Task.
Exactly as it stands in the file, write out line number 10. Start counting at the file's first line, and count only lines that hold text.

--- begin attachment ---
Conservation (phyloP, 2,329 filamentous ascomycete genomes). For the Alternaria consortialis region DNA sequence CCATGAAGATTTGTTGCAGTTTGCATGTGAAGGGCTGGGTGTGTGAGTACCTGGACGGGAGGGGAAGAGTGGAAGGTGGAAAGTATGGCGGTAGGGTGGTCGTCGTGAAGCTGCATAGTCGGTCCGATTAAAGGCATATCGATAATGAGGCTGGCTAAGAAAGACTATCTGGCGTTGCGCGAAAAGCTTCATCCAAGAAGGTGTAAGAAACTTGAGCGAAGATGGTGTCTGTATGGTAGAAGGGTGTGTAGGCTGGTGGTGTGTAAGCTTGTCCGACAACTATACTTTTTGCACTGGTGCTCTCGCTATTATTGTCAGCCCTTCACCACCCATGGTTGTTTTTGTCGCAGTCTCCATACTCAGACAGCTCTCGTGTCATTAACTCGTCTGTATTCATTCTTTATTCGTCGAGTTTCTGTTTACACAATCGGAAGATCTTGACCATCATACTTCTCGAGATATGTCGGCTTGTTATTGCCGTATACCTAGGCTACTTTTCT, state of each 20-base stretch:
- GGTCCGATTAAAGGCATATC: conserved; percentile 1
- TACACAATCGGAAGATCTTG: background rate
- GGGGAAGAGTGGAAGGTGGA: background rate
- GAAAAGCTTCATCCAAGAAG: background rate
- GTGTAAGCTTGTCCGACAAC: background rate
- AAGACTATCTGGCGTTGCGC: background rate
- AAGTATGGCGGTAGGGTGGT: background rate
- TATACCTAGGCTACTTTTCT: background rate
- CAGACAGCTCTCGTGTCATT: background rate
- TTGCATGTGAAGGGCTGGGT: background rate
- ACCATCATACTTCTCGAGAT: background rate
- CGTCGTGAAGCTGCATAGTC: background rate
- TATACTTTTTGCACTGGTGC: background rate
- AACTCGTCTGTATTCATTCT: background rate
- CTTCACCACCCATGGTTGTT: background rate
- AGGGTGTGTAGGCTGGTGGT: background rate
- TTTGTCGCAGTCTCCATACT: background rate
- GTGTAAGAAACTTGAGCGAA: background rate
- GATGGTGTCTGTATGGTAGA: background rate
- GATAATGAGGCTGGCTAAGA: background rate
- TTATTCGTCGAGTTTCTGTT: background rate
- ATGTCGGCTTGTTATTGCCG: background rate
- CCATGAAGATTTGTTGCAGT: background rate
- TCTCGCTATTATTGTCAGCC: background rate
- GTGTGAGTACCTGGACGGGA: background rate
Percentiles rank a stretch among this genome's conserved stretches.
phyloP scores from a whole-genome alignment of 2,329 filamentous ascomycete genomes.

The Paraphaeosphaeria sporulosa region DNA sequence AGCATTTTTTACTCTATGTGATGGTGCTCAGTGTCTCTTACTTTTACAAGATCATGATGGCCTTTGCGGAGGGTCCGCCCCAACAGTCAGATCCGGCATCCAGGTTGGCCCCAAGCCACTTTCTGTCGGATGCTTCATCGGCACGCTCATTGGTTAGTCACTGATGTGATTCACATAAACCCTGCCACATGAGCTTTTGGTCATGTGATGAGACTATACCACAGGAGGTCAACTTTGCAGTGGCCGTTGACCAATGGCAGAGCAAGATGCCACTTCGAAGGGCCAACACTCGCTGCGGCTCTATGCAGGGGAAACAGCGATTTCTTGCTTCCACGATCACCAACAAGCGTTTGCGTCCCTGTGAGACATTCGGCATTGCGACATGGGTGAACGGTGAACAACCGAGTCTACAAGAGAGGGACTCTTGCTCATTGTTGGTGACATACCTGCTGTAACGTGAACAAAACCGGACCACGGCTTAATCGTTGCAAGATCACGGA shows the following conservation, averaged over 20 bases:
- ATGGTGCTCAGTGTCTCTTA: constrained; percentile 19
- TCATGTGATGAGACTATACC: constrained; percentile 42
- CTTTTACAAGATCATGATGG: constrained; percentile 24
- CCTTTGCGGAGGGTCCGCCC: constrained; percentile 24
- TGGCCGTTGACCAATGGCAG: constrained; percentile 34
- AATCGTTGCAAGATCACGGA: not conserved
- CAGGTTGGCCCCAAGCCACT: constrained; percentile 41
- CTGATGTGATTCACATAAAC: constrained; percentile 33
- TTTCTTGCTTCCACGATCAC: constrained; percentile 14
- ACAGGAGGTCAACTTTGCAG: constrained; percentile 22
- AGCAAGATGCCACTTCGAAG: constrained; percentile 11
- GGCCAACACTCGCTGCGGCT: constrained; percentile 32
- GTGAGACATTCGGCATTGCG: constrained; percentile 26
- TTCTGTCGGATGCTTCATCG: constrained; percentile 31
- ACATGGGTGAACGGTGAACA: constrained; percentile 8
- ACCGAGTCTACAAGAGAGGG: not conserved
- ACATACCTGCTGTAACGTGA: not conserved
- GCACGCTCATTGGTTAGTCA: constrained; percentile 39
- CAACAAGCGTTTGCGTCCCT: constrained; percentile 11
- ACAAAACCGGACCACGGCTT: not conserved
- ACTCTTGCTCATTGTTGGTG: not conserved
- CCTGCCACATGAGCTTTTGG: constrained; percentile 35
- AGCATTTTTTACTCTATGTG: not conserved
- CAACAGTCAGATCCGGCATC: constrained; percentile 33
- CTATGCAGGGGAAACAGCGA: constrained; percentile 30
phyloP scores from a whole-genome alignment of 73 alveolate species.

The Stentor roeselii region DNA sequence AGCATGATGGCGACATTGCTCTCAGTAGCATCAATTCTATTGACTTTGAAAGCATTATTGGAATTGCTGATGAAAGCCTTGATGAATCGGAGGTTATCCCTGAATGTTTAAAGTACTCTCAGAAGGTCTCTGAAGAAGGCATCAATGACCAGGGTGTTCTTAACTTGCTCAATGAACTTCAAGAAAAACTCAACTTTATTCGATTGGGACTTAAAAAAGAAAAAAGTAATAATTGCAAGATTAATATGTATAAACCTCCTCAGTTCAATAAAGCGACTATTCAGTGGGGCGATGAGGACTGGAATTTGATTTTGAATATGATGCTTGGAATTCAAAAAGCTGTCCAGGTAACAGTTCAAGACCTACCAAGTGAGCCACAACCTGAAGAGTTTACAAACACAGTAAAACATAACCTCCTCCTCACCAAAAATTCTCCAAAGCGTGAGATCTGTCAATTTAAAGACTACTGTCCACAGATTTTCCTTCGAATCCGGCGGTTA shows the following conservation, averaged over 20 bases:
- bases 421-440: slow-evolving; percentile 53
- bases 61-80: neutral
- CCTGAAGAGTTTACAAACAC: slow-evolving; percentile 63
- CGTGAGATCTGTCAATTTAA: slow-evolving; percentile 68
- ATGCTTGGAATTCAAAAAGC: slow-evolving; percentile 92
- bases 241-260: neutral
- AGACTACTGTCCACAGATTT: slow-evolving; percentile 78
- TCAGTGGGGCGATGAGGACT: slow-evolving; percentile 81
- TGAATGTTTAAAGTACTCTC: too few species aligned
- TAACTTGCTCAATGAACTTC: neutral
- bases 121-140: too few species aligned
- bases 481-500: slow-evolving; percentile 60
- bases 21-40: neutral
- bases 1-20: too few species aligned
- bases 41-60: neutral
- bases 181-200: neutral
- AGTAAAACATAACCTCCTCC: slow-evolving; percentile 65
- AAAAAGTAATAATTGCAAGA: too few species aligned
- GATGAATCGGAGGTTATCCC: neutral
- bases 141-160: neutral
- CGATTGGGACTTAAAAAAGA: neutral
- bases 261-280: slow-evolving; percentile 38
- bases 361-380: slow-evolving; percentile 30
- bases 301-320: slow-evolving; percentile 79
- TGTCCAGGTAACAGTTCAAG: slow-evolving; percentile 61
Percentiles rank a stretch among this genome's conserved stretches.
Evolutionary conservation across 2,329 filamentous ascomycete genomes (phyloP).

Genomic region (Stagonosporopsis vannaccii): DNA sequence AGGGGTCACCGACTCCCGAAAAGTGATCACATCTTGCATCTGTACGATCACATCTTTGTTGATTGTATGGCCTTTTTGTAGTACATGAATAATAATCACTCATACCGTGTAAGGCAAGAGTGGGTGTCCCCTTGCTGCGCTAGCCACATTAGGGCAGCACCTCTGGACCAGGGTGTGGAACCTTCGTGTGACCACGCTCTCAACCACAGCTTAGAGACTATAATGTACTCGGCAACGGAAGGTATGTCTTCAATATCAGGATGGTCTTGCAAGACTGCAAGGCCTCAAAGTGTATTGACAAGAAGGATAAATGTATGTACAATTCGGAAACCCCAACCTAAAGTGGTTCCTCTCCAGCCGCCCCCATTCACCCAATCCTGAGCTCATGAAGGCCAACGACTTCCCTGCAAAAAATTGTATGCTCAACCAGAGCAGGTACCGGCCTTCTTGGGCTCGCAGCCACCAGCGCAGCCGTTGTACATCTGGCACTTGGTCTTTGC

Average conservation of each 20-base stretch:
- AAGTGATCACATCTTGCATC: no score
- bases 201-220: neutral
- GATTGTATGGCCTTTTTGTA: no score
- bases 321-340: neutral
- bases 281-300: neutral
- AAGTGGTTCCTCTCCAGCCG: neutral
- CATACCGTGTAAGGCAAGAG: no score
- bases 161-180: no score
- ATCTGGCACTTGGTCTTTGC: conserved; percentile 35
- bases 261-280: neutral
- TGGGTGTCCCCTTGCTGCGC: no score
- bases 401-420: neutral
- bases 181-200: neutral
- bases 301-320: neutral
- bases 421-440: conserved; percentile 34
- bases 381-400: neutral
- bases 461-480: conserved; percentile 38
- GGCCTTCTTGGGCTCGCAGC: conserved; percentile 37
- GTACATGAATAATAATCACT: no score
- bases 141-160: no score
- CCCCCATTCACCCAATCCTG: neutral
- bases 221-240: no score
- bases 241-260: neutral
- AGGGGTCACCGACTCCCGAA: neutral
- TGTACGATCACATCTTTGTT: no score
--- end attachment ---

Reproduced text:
- CAGACAGCTCTCGTGTCATT: background rate